The interesting thing about student union elections [...] is you don't necessarily have to have a candidate who is using inflammatory rhetoric to have a certain population over-represented in an election. You can just have a candidate with a large group of friends who all know each other and said candidates have frequently won past SUO elections despite their actual policy/platform proposals being sub-standard. People weren't paying attention to the 2019 by-election (and based on the recent by-election results even less so this year). I was in [a] situation where I personally felt I was the most qualified and had the best platform, but I was up against several candidates who had large groups of friends who were going to vote for them without weighing the platforms of each candidate like a voter should, and [...] I recognized that despite being the incumbent I was at a disadvantage. Thus I had to make that frankly aggressive post to mobilize the electorate, because low turnout would be bad news for me and I at least wanted voters to do their research before deciding who to vote for.
TP: You also mentioned the SUO’s corrupt past and you said, “Students aren't paying attention to this by-election. [...] How do you believe the corruption was allowed to take place the first time?”. What was your first experience of being faced with this corruption within the SUO? How have you seen it evolve over your time at UBCO?
CS: The process of cleaning out the corruption had started with the board the year before I was elected, when the former General Manager was dismissed. The political culture in prior years was not concerned with advocacy to the students. There were beers bought with student money in exchange for board votes, political pressure on the CRO to disqualify a candidate or lose their position, executive (student-funded) credit cards being used for luxury purchases, etc. Most of these problems were caused by the combination of the toxic political culture and inadequate policy. The policy committee addressed the problem by rewriting our regulations and looking at more functional student unions for ideas, and committees like the Campaigns and Campus Life committees started the process of making SUO services more accommodating of previously underrepresented segments of the student body.
Overall, I would say the SUO is in a much, much better place than it was three years ago, thanks to a lot of individuals who were passionate about transforming it into a better organization. I would be hesitant to say there is still corruption in the organization. I think our current General Manager, Lori Stevenson, is excellent at her job and perfect to be leading the organization. Although members can have biases [...] which can result in disputes, I believe Lori makes a conscious effort to be a leader who looks past politics and sees the value in each individual as a human being.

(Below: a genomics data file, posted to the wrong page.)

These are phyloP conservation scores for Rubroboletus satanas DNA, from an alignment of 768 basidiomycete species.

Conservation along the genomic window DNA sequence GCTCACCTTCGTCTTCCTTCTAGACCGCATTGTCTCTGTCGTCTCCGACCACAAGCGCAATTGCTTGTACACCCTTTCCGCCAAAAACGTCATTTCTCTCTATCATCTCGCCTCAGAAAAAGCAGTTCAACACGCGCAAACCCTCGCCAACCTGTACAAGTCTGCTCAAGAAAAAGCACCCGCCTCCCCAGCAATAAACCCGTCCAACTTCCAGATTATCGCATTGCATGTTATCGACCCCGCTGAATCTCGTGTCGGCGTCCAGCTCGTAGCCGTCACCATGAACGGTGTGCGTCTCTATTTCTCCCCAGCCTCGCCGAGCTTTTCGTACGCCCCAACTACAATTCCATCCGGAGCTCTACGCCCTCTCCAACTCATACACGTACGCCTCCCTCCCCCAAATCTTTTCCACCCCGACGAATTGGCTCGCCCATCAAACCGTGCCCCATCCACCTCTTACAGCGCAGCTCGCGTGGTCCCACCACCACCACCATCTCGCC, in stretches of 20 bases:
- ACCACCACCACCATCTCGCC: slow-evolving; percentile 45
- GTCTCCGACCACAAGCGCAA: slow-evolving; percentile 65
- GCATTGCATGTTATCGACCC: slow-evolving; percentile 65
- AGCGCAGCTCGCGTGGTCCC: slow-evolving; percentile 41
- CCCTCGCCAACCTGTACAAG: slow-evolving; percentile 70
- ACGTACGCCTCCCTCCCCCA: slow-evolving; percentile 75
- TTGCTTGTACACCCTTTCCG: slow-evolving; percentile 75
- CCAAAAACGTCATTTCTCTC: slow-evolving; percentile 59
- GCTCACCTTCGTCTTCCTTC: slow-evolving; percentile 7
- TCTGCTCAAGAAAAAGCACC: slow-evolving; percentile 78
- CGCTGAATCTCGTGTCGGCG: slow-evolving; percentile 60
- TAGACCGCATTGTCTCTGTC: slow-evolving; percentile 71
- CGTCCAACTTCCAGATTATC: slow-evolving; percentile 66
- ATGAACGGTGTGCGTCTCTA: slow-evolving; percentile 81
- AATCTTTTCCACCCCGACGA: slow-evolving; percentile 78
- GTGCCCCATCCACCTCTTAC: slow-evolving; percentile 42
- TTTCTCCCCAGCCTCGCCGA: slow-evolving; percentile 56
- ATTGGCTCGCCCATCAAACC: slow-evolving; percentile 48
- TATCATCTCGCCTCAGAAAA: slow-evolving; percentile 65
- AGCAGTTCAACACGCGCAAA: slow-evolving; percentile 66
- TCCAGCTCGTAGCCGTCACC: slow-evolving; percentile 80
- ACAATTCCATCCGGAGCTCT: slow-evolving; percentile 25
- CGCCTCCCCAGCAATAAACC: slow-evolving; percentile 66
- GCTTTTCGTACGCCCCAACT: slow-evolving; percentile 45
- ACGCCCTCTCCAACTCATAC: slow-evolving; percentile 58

TP: As a past candidate with an insider's perspective on the election process as well as the functioning of the SUO itself, what advice would you give to students who want to campaign to be candidates in the future, especially with the challenges of appealing to cliques they are not a part of?
CS: It's hard to give one answer. However, I would first say before you even plan campaigning, ask yourself why you want to run. Is it because you're passionate about helping others and making change, or is it because you think it'd be cool to have your face everywhere and be in a position of power?
In regards to actually campaigning, never, ever be afraid to put yourself out there. The reality of politics is if there's someone out there doing more than you are they're going to beat you. If you're running because you want to help others it means your heart is in the right place. And if you're running against somebody who is running for more selfish reasons, you can bet they'll probably be willing to put themselves out there because that's what they're doing it for. If you want to make a change, you deserve that spot as much as anyone, so swallow your fear and go out there to make sure you don't lose because you're too concerned with offending people.
TP: With the pandemic, a lot of the campaigning, the debates and the marketing were all online. Did you find this change to contribute to the elections or do you think it was more a detriment to the process?
CS: The by-election results are out so they confirmed it was negative but I suspected it would be a detriment to the process. There's no substitute for [in-person] interaction.
TP: Are you hopeful about the future of the SUO? Why or why not?
CS: I'm cautiously optimistic. I'm pretty pessimistic about politics in general but the changes we were able to make, and those that are still going on, blew me away. But seeing the by-election results as low as they were this year is disappointing. Unfortunately, students don't appreciate the degree of the impact the SUO has on our lives until we become a part of the process. This is why I am really encouraged by the new student at large positions on the committees. One of my buddies was probably the most pessimistic person about the SUO you could find, but I convinced him to apply to the policy committee and his whole view changed once he was involved in the meetings and decision-making process and saw what we were actually doing. [...] The SUO is actually a lot more complex and multifaceted than most people think.
The above interaction was conducted over email and has been edited for clarity and brevity.